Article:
i just don't want anything bad to happen for sierra because she was flighted.

Re: to clip or not to clip #113363 11/03/05 02:25 AM
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Posts: 789
adieu Offline
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i just crack up every time people use the "well it isn't natural to put them in a cage argument."
its like saying - well since we are doing something "unnatural" to begin with, that we might as well keep making things even more as unnatural as possible.
that is called rationalization.


chance favors the prepared mind.
Re: to clip or not to clip #113364 11/03/05 02:51 AM
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ReggieTheBudgie Offline
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Quote
Originally posted by Esso's mommy:
i just crack up every time people use the "well it isn't natural to put them in a cage argument."
its like saying - well since we are doing something "unnatural" to begin with, that we might as well keep making things even more as unnatural as possible.
that is called rationalization.
You beat me to it, Esso's Mommy; that's exactly what I was thinking!
I just LOVE that avatar picture of Esso, by the way...

Re: to clip or not to clip #113365 11/03/05 03:06 AM
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Squeekychiimp Offline
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I just thought I would add my 2c worth about clipping wings. I bought a budgie a couple of years ago from a mall pet shop (she died within 2 months unfortunately). The gal at the counter took her out of the cage and was clipping her wings before I took her home. As she was holding the frightened bird and trying to clip it's wings, she yelled at it very loudly every time it nipped at her fingers. I told her it wasn't necessary to clip the wings but she told me it would be fine. She kept yelling at the bird and saying "NO" when it nipped her fingers. I told her to quit yelling at the bird.....I couldn't wait to get out of there! I ended up calling back and reporting her once I got home.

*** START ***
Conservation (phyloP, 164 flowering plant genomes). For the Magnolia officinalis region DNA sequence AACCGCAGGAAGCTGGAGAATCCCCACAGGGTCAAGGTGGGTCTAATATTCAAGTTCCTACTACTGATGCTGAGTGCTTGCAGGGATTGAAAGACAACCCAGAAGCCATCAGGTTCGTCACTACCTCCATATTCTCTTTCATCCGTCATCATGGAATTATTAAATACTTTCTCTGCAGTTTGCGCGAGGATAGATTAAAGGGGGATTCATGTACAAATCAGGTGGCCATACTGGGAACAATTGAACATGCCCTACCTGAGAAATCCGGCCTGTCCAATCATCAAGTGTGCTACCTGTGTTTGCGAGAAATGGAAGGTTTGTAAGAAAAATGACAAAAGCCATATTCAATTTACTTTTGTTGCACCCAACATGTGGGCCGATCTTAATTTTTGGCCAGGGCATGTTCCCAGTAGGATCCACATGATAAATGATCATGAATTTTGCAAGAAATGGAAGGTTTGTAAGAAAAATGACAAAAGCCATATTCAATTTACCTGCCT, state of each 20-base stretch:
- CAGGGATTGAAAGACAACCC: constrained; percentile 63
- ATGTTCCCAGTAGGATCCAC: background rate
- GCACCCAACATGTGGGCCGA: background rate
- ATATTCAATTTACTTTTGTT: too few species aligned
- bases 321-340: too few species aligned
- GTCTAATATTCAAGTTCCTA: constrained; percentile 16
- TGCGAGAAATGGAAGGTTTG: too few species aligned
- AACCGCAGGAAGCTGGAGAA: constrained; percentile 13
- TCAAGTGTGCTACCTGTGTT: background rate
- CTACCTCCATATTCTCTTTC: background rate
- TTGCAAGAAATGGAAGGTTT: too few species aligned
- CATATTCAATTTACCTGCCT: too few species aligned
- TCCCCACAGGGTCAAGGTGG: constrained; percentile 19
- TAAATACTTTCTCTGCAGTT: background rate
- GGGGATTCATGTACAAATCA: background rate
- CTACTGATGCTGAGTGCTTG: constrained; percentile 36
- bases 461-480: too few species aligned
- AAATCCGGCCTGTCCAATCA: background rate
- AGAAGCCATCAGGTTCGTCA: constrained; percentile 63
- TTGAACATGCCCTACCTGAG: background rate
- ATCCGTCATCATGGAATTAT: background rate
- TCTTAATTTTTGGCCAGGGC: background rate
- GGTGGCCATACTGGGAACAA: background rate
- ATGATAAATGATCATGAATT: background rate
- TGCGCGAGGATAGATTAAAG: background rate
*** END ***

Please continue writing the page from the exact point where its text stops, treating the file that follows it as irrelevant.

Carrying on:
But the really sad thing was that poor bird never would let me touch her! I think she equated any female with fear and pain! I will never again let someone clip wings on a bird I buy after that episode.

Re: to clip or not to clip #113366 11/03/05 03:47 AM
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hpetS Offline
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La Sierra Madre -

I understand your concerns about the full length mirrors. I have an almost wall-sized mirror in the room where I keep Link & Zelda. When they started learning to fly they would crash into it a few times, but I think that was mainly b/c they were trying to build up the muscles in their wings. In the 3 months they've been flying, they have NEVER crashed into that mirror again.


I don't know if that helps in your decision to clip Sierra's wings or not. I guess what I'm trying to say is that keets will learn quickly whether or not they can fly into something.

Re: to clip or not to clip #113367 11/03/05 04:03 AM
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ReggieTheBudgie Offline
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I also have a full-length mirror and my budgies seem to instinctively know to avoid it. It's not in their flight path, you see.

Re: to clip or not to clip #113368 11/03/05 04:12 AM
Joined: Oct 2005
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Blaze Offline
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Yeah well... I think I will keep them un clipped, but I have to wait for them to grow back... does any one know how long that cold take... cause I want to know if they will be back after he is done molting like in two or three months and hopefully by then he trust me and he is trained.


~Blaze
Birds:
Kazu, Jazz, and Kodi
Cats:
Pebbles, Blaze, Curtis, Leo and Capizo.